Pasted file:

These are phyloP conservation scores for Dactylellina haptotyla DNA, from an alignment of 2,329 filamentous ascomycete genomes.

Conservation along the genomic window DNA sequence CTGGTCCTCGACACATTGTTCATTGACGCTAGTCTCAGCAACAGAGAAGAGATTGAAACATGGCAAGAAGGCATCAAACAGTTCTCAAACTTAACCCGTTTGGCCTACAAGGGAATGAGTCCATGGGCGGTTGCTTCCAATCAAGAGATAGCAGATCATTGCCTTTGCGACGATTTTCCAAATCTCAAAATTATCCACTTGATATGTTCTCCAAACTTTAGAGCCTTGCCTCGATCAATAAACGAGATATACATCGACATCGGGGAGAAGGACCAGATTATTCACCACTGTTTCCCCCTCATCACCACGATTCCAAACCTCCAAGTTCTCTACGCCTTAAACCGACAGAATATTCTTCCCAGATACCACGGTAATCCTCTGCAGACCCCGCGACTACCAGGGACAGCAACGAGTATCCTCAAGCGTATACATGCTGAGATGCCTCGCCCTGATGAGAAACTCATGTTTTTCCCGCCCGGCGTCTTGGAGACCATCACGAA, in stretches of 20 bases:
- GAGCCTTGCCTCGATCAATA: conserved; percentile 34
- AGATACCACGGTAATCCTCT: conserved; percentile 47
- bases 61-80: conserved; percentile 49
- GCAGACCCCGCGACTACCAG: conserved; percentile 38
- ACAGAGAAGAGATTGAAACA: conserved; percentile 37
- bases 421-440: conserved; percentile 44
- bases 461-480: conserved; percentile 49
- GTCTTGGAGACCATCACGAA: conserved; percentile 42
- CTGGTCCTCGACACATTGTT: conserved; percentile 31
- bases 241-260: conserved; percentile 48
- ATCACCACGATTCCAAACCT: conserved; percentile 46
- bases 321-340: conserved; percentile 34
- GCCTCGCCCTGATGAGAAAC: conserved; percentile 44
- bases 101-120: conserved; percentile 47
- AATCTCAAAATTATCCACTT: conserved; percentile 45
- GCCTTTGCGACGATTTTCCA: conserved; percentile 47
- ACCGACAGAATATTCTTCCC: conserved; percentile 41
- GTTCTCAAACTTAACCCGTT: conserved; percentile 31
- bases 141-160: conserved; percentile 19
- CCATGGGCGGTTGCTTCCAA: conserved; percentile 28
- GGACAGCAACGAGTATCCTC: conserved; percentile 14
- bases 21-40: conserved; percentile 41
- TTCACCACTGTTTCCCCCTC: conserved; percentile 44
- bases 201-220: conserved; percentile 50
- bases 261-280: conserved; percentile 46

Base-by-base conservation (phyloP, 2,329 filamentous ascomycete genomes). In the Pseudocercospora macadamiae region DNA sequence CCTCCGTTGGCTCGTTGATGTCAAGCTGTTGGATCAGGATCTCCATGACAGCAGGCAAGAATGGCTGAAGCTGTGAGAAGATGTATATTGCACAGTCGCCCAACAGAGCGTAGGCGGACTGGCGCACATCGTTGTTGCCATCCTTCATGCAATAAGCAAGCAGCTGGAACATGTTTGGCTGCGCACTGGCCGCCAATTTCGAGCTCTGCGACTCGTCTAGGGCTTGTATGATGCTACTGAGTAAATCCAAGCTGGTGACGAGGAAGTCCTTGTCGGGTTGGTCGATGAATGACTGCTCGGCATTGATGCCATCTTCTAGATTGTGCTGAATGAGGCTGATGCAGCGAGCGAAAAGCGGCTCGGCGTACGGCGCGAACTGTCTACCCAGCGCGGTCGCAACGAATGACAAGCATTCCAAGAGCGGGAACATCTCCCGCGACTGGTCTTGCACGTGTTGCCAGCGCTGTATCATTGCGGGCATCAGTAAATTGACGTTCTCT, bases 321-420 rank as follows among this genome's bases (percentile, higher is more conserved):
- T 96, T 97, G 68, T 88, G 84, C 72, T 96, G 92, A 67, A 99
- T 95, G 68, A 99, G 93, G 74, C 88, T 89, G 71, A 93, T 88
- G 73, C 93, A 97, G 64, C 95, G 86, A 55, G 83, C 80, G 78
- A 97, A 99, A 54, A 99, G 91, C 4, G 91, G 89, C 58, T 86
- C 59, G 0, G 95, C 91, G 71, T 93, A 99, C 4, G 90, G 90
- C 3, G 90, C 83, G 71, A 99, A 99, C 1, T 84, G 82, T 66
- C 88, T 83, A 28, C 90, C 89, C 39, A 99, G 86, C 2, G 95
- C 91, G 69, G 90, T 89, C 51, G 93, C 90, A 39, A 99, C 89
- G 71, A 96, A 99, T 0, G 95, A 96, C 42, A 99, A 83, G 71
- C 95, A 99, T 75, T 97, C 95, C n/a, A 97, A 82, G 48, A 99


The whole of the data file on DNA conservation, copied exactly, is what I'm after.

These are phyloP conservation scores for Dactylellina haptotyla DNA, from an alignment of 2,329 filamentous ascomycete genomes.

Conservation along the genomic window DNA sequence CTGGTCCTCGACACATTGTTCATTGACGCTAGTCTCAGCAACAGAGAAGAGATTGAAACATGGCAAGAAGGCATCAAACAGTTCTCAAACTTAACCCGTTTGGCCTACAAGGGAATGAGTCCATGGGCGGTTGCTTCCAATCAAGAGATAGCAGATCATTGCCTTTGCGACGATTTTCCAAATCTCAAAATTATCCACTTGATATGTTCTCCAAACTTTAGAGCCTTGCCTCGATCAATAAACGAGATATACATCGACATCGGGGAGAAGGACCAGATTATTCACCACTGTTTCCCCCTCATCACCACGATTCCAAACCTCCAAGTTCTCTACGCCTTAAACCGACAGAATATTCTTCCCAGATACCACGGTAATCCTCTGCAGACCCCGCGACTACCAGGGACAGCAACGAGTATCCTCAAGCGTATACATGCTGAGATGCCTCGCCCTGATGAGAAACTCATGTTTTTCCCGCCCGGCGTCTTGGAGACCATCACGAA, in stretches of 20 bases:
- GAGCCTTGCCTCGATCAATA: conserved; percentile 34
- AGATACCACGGTAATCCTCT: conserved; percentile 47
- bases 61-80: conserved; percentile 49
- GCAGACCCCGCGACTACCAG: conserved; percentile 38
- ACAGAGAAGAGATTGAAACA: conserved; percentile 37
- bases 421-440: conserved; percentile 44
- bases 461-480: conserved; percentile 49
- GTCTTGGAGACCATCACGAA: conserved; percentile 42
- CTGGTCCTCGACACATTGTT: conserved; percentile 31
- bases 241-260: conserved; percentile 48
- ATCACCACGATTCCAAACCT: conserved; percentile 46
- bases 321-340: conserved; percentile 34
- GCCTCGCCCTGATGAGAAAC: conserved; percentile 44
- bases 101-120: conserved; percentile 47
- AATCTCAAAATTATCCACTT: conserved; percentile 45
- GCCTTTGCGACGATTTTCCA: conserved; percentile 47
- ACCGACAGAATATTCTTCCC: conserved; percentile 41
- GTTCTCAAACTTAACCCGTT: conserved; percentile 31
- bases 141-160: conserved; percentile 19
- CCATGGGCGGTTGCTTCCAA: conserved; percentile 28
- GGACAGCAACGAGTATCCTC: conserved; percentile 14
- bases 21-40: conserved; percentile 41
- TTCACCACTGTTTCCCCCTC: conserved; percentile 44
- bases 201-220: conserved; percentile 50
- bases 261-280: conserved; percentile 46

Base-by-base conservation (phyloP, 2,329 filamentous ascomycete genomes). In the Pseudocercospora macadamiae region DNA sequence CCTCCGTTGGCTCGTTGATGTCAAGCTGTTGGATCAGGATCTCCATGACAGCAGGCAAGAATGGCTGAAGCTGTGAGAAGATGTATATTGCACAGTCGCCCAACAGAGCGTAGGCGGACTGGCGCACATCGTTGTTGCCATCCTTCATGCAATAAGCAAGCAGCTGGAACATGTTTGGCTGCGCACTGGCCGCCAATTTCGAGCTCTGCGACTCGTCTAGGGCTTGTATGATGCTACTGAGTAAATCCAAGCTGGTGACGAGGAAGTCCTTGTCGGGTTGGTCGATGAATGACTGCTCGGCATTGATGCCATCTTCTAGATTGTGCTGAATGAGGCTGATGCAGCGAGCGAAAAGCGGCTCGGCGTACGGCGCGAACTGTCTACCCAGCGCGGTCGCAACGAATGACAAGCATTCCAAGAGCGGGAACATCTCCCGCGACTGGTCTTGCACGTGTTGCCAGCGCTGTATCATTGCGGGCATCAGTAAATTGACGTTCTCT, bases 321-420 rank as follows among this genome's bases (percentile, higher is more conserved):
- T 96, T 97, G 68, T 88, G 84, C 72, T 96, G 92, A 67, A 99
- T 95, G 68, A 99, G 93, G 74, C 88, T 89, G 71, A 93, T 88
- G 73, C 93, A 97, G 64, C 95, G 86, A 55, G 83, C 80, G 78
- A 97, A 99, A 54, A 99, G 91, C 4, G 91, G 89, C 58, T 86
- C 59, G 0, G 95, C 91, G 71, T 93, A 99, C 4, G 90, G 90
- C 3, G 90, C 83, G 71, A 99, A 99, C 1, T 84, G 82, T 66
- C 88, T 83, A 28, C 90, C 89, C 39, A 99, G 86, C 2, G 95
- C 91, G 69, G 90, T 89, C 51, G 93, C 90, A 39, A 99, C 89
- G 71, A 96, A 99, T 0, G 95, A 96, C 42, A 99, A 83, G 71
- C 95, A 99, T 75, T 97, C 95, C n/a, A 97, A 82, G 48, A 99